Boost Your REST API with HTTP Caching

It’s a core part of the REST architectural style to use caching!

That’s nice, you might think, but why should I use it?

Because it will allow you to show off against other API Designers by claiming that your REST services are twice as RESTful as theirs 😉

But more seriously, Roy Fielding, who invented the REST architectural style, didn’t add caching as a requirement just for the fun it! He added it because it can seriously boost performance, which is also shown in the numbers in Tom Christie’s great post on performance tuning of Django REST services.

So, how do you get started with HTTP caching?

It’s only for HTTP GET requests!

At first it may seem like an overwhelming task to implement HTTP Caching; especially if you have already developed a huge number of services.

The good news is that it’s only GET methods where you need to think about caching as it doesn’t really make much sense to cache POST, PUT or DELETE responses.

The even better news is that if you simply specify the right HTTP header then the browser will do all the heavy lifting for you!

Code, please!

That’s all very nice! But can you please show us the code?

Definitely, but the only code you need is the Cache-Control header in your HTTP response. There are a number of directives in this header you can use to control the caching:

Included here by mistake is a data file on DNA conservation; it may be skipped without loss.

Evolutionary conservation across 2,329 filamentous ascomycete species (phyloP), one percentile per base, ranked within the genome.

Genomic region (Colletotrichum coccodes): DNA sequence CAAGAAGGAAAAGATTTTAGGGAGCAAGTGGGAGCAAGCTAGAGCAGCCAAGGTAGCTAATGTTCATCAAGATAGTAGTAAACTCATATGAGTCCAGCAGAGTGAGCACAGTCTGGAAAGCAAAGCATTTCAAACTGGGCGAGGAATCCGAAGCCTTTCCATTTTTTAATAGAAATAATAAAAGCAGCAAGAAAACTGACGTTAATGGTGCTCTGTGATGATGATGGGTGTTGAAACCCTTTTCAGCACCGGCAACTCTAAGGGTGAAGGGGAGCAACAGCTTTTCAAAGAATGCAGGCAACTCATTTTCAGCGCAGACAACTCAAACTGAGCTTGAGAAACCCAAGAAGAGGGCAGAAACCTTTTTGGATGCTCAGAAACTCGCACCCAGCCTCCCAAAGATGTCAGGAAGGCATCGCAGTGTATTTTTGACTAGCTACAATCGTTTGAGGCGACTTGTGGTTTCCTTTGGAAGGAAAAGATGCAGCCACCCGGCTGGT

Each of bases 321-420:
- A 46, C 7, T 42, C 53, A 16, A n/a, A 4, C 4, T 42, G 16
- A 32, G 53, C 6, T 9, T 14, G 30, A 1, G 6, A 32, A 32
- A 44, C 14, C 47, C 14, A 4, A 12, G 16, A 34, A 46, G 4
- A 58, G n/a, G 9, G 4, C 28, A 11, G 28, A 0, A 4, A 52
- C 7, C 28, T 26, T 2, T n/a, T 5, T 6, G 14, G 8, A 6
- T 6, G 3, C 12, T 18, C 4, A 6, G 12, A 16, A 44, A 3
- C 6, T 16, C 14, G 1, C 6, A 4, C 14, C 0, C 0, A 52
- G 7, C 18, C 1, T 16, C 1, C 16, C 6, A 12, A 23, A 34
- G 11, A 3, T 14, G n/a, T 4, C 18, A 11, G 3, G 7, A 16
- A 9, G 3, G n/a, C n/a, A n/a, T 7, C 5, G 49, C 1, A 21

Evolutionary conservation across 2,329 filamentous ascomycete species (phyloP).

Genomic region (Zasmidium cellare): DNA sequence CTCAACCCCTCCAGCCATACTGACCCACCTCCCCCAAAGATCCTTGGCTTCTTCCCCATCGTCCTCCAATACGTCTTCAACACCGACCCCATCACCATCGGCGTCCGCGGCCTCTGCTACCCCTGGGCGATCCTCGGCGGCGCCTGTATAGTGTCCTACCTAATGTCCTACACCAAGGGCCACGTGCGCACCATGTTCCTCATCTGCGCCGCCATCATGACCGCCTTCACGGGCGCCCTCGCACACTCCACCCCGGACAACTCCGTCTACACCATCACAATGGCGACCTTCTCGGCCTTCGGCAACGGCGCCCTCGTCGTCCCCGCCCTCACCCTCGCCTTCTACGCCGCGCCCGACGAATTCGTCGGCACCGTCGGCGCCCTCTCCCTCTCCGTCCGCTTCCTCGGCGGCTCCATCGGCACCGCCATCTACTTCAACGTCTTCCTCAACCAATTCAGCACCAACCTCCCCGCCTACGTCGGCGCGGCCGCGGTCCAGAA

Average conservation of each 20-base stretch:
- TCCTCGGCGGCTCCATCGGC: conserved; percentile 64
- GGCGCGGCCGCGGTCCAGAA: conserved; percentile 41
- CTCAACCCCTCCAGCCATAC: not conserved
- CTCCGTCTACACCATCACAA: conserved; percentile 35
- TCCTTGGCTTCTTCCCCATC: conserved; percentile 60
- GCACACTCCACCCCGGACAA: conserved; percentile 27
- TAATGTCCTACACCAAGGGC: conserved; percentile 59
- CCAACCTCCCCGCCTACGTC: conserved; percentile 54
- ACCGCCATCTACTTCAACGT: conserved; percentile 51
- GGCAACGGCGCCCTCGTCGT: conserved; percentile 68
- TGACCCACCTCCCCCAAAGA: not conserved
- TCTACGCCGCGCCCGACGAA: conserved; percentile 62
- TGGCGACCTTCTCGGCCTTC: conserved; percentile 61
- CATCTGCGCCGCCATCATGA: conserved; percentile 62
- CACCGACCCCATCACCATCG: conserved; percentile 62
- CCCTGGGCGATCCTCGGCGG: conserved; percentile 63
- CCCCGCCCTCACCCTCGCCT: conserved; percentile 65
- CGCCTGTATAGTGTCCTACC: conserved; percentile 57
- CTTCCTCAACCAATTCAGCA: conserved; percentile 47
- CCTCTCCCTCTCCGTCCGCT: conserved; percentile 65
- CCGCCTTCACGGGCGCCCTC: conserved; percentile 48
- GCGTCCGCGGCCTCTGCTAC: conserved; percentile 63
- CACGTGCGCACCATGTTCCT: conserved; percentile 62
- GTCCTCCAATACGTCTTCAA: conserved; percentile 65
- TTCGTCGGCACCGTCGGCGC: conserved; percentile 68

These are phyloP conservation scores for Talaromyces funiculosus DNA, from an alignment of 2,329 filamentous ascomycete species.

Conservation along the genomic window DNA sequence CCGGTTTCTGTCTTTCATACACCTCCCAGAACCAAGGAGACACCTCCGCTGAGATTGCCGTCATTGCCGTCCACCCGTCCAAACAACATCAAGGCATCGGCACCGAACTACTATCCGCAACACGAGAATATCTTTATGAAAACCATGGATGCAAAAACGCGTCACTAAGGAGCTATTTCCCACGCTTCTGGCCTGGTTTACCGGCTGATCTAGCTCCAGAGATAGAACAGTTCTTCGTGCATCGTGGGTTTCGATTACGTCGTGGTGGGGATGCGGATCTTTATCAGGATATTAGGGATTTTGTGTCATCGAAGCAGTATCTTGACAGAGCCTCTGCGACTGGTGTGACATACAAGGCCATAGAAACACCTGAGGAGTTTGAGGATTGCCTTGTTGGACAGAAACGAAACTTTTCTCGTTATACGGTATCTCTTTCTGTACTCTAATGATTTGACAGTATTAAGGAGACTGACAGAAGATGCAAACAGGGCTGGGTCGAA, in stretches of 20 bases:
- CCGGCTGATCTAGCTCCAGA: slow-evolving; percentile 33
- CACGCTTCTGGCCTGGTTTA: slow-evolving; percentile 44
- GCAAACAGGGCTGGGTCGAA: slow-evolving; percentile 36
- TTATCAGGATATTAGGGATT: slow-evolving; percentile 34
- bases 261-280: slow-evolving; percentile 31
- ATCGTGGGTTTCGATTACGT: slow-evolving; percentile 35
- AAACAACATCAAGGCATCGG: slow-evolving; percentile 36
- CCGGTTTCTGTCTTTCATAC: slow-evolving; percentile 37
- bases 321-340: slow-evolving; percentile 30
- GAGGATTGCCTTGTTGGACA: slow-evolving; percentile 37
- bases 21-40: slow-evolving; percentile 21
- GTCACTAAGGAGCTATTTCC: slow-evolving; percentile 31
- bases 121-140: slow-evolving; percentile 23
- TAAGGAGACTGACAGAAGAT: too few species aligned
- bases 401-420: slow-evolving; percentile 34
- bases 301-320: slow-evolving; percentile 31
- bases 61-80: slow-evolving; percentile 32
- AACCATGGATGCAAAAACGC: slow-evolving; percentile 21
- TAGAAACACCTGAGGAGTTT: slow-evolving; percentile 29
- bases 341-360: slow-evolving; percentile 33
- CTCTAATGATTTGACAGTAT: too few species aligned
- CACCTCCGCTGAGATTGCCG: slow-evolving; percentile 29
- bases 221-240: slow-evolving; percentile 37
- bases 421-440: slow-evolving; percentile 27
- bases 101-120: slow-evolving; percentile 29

Directive Description
max-age The maximum time that the cached response should be used (in seconds). The maximum value is 1 year.


Cache-Control: max-age=3600

Kyle Young writes that a rule of thumb is to use between 60 seconds and 1 hour for most content, but for pseudo dynamic content, use less than 60 seconds (or don’t cache it at all).

s-max-age This directive overrides max-age for shared cache, such as proxy servers. You usually have more control over the proxy cache than the client’s local cache, so you can add longer values here.


Cache-Control: max-age=0, s-max-age=3600

Thuva Tharma has some interesting thoughts on why s-max-age may be better than max-age.

public private Is the response specific to the client, so it cannot be used for other clients? For example, /tasks/myTasks is client-specific.

If the response is client-specific, use private. Otherwise, use public, which is also the default.


Cache-Control: private, max-age=3600
Cache-Control: public, max-age=3600
no-store This is used for sensitive data (like credit card details) that must not be stored in caches or proxies under any circumstances.


Cache-Control: no-store
no-cache The client must not use cached responses. Unless, it first sends a conditional GET (with an ETag) to the server to check if the data has been updated in the meantime.


Cache-Control: no-cache
must-revalidate If the cached response has expired, it must be revalidated at the server.

HTTP might under some circumstances serve cached responses that have expired (for instance, under poor network connectivity), but using this directive ensures that this won’t happen.


Cache-Control: max-age=3600, must-revalidate
proxy-revalidate Same as must-revalidate, but for proxy servers.


Cache-Control: s-max-age=3600, proxy-revalidate

So let’s say that the client sends a request for some metadata, and we want the client to cache it for 1 hour:

GET /customers/metadata HTTP/1.1
Accept: application/json
Accept-Language: en

To do this, we just add the Cache-Control header to our response:

HTTP/1.1 200 OK
Content-Type: application/json

Cache-Control: max-age=3600

Content-Length: 88
Etag: "6d82cbb050ddc7fa9cbb659014546e59"

  "languageCodes": [

As you can see it’s pretty easy to add caching to your RESTful services…

So if you have performance issues then HTTP caching could be the power tool you are looking for to seriously reduce your response times!